The New York Review Children's Collection:
The New York Review Children’s Collection began in 2003 in an attempt to reward readers who have long wished for the return of their favorite titles and to introduce those books to a new generation of readers. The line publishes picture books for preschoolers through to chapter books and novels for older children. Praised for their elegant design and sturdy bindings, these books set a new standard for the definition of a “classic.”
Authored and illustrated by:
Ingri & Edgar Parin d'Aulaire
Unwrapping some fabulous illustrations for you...
About the book...
This book was first published in 1976 and the copyright was renewed in 2004.
"Fox-ie!" cried a shrill voice. "The little dog with a head like a fox and a tail like a cinnamon roll woke up with a start. "
And thus begins the charming tale of a wonderful little dog who seems always to be hungry. She is teased by her master with a tasty bone that she salivates over and wants so badly. He dangled the bone in front of her but it is tied to a string and she is unable to obtain it. This frustrates her to no end and try as she might he will not give it over to her. Finally he stuffs the bone into his back pocket and skips off down the street forgetting all about his famished little dog's needs.
Foxi decides to track him and secure her bone so she follows after him. Unfortunately she ends up lost amidst crowds of busy, scurrying people. She encounters a haughty, pompous black poodle who definitely thinks she is undignified, and a loud, noisy marching band that grates on her nerves and causes her to whine, wail, turn round and round, and howl at the top of her lungs.
Poor Foxie is beside herself, confused and cannot find her way back home. Darkness and rain sets in adding to her misery. She huddles in a doorway too exhausted and exasperated to carry on. A kind man finds her when he opens his door and takes her in and gives her shelter and plenty of food.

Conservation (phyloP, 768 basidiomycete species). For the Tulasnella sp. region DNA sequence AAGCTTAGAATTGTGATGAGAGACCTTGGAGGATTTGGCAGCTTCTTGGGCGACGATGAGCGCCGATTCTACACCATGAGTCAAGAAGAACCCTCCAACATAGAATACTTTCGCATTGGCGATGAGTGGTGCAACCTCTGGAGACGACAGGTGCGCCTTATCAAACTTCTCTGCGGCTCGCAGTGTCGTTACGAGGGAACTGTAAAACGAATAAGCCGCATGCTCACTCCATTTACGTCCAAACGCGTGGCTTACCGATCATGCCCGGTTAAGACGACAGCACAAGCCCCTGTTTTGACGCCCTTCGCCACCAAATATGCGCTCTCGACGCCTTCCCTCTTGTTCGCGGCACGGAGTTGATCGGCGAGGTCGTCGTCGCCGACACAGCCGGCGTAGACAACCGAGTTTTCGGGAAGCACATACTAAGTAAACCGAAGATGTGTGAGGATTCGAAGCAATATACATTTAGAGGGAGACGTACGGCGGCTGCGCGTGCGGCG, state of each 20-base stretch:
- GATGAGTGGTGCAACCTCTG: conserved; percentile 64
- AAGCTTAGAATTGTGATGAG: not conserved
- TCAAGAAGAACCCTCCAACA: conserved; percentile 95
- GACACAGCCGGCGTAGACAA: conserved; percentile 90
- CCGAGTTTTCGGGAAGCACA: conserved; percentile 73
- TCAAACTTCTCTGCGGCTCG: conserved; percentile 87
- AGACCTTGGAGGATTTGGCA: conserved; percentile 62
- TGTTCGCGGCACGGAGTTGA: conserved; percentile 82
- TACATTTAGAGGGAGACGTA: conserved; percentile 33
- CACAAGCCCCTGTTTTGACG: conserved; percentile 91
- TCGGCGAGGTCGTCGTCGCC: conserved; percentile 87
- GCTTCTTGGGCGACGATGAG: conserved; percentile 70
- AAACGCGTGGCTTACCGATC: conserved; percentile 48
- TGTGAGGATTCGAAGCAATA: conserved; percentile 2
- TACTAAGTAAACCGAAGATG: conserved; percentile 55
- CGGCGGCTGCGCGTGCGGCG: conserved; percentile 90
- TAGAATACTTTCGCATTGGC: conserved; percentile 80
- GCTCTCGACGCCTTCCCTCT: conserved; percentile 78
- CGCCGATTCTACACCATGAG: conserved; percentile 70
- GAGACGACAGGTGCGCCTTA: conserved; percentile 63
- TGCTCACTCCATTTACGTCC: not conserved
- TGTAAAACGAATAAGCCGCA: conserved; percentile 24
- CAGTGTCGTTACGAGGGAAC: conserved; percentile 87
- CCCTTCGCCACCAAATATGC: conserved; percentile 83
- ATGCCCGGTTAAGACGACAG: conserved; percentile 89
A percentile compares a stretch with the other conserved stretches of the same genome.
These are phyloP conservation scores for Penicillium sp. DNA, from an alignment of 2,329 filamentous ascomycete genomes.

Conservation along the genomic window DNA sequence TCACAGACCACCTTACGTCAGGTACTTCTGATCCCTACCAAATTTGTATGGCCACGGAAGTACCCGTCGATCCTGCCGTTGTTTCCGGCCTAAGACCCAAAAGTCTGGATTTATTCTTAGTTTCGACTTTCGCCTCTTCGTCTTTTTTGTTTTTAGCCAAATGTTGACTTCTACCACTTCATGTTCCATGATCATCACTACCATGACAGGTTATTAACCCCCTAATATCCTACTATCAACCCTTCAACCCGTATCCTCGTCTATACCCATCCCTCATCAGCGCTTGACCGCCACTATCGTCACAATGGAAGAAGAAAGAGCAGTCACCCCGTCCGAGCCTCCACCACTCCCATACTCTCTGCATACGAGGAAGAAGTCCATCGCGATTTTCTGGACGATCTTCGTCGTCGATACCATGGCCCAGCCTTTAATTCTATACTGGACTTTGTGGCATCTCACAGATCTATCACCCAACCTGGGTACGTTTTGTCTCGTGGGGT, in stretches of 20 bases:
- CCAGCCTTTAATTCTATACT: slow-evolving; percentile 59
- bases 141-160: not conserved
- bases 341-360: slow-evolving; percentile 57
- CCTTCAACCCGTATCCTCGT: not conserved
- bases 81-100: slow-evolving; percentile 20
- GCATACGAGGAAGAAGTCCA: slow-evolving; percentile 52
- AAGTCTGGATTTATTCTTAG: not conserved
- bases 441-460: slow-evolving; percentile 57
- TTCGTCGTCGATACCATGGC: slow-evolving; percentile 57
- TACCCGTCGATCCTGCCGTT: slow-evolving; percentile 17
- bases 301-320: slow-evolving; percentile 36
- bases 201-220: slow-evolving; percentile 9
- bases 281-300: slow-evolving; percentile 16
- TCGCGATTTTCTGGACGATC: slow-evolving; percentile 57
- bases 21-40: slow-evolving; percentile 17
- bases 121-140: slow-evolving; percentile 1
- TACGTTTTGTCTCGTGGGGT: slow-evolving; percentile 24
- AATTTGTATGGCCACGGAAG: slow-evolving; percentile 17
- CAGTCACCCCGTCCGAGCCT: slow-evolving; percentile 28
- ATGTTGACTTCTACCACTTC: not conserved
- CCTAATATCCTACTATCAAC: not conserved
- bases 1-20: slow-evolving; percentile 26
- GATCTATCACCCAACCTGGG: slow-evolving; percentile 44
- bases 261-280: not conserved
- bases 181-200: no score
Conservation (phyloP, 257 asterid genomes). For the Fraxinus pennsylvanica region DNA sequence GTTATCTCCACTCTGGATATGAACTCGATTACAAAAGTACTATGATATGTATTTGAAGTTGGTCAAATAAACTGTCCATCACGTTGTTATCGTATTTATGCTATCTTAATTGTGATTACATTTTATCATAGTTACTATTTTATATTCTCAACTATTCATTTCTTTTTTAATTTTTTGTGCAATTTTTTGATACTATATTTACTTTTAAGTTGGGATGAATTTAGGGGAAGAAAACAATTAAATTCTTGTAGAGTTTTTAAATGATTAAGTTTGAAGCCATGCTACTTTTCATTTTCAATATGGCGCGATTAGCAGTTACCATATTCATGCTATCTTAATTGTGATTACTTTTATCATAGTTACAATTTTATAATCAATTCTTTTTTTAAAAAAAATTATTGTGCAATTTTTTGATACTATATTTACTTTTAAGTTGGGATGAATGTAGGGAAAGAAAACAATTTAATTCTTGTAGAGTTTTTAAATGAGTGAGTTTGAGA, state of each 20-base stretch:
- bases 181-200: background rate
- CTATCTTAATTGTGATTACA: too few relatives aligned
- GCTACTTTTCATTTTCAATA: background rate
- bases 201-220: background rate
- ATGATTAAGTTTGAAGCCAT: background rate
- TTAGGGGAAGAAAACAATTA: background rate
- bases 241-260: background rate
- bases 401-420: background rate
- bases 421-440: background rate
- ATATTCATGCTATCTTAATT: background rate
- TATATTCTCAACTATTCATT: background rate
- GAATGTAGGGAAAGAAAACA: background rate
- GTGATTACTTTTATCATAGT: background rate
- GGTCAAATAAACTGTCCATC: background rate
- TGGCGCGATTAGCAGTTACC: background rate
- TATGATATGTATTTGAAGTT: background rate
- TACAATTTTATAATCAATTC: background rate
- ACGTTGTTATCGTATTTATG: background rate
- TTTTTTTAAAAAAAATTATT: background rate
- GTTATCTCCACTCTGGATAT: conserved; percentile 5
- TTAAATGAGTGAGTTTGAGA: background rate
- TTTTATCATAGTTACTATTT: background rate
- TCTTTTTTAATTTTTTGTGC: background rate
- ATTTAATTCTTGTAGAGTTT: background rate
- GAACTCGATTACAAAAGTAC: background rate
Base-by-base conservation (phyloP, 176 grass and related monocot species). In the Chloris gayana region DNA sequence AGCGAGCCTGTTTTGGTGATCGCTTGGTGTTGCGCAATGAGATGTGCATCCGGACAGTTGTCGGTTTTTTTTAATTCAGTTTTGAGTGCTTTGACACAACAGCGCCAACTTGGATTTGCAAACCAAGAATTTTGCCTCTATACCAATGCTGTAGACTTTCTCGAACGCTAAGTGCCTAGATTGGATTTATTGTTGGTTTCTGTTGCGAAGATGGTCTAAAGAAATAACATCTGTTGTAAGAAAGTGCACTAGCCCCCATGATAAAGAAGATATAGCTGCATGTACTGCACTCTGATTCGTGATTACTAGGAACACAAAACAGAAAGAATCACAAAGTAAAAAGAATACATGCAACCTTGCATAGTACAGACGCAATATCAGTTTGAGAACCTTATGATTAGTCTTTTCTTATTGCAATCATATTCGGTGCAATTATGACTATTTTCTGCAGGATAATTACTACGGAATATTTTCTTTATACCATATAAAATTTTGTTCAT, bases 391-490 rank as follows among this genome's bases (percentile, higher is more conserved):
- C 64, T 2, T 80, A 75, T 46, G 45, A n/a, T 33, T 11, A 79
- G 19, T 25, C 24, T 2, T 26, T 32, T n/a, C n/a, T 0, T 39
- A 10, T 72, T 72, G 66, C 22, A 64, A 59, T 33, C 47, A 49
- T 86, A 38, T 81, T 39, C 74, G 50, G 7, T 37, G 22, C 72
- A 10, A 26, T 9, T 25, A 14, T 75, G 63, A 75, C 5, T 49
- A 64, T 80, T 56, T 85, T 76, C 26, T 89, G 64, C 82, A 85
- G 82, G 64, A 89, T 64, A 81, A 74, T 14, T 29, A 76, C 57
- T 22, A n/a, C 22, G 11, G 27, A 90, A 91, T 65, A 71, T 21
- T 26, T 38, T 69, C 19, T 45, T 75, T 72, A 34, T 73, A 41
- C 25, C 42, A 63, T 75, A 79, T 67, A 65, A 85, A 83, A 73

Foxie encounters a big, inhospitable striped tomcat and an amicable rooster who also reside with the man in his home. The man creates a musical troupe with his motley crew of animals. The cat plays the piano by pawing the keys, the rooster stretches his neck and crows with all his might and the man plays his flute. Foxie joins in howling in response to the music simulating a "singing" dog to round off the performance.
Is this the life that Foxie is destined for? Does she miss her old master even though he was uncaring and unkind to her? Will she be reunited with her previous owner ever or will she be content to be a participant in an animal circus and perform on stage for all the curious onlookers?
The illustrations are wonderful. They could tell the story visually all on their own. They empower the text and bring the reader into the narrative so brilliantly. I know all age levels will love this story. I highly recommend the book.
About the authors...
The work of Ingri and Edgar D'Aulaire has needed no introduction - their beautiful picture books have delighted countless children ever since. Ingri Mortenson and Edgar Parin D'Aulaire met in Munich where both were studying art in the 1920's. Ingri had grown up in Norway; Edgar, the son of a noted portrait painter, was born in Switzerland and had lived in Paris and Florence. Shortly after their marriage, they moved to the United States and began to create the picture books that have established their reputation for unique craftsmanship. Their books were known for their vivid lasting color. a result of the pain-staking process of stone lithography used for all their American history biographies. This was an old world craft in which they were both expert, which involved actually tracing their images on large slabs of Bavarian limestone. Throughout their long careers, Ingri and Edgar worked as a team on both art and text. Their research took them to the actual places of their biographies, including the countries of Italy, Portugal and Spain when they were researching Columbus; to the hills of Virginia while they researched Washington; and to the wilds of Kentucky and Illinois for Abraham Lincoln, winner of the Caldecott Medal. The fact that they spoke 5 languages fluently served them well in their European travels and in their research of original documents. Since their deaths in the 1980's, Ingri and Edgar's books and works have been kept alive by their two sons Ola and Nils.
Read on and read always!
It's a wrap.
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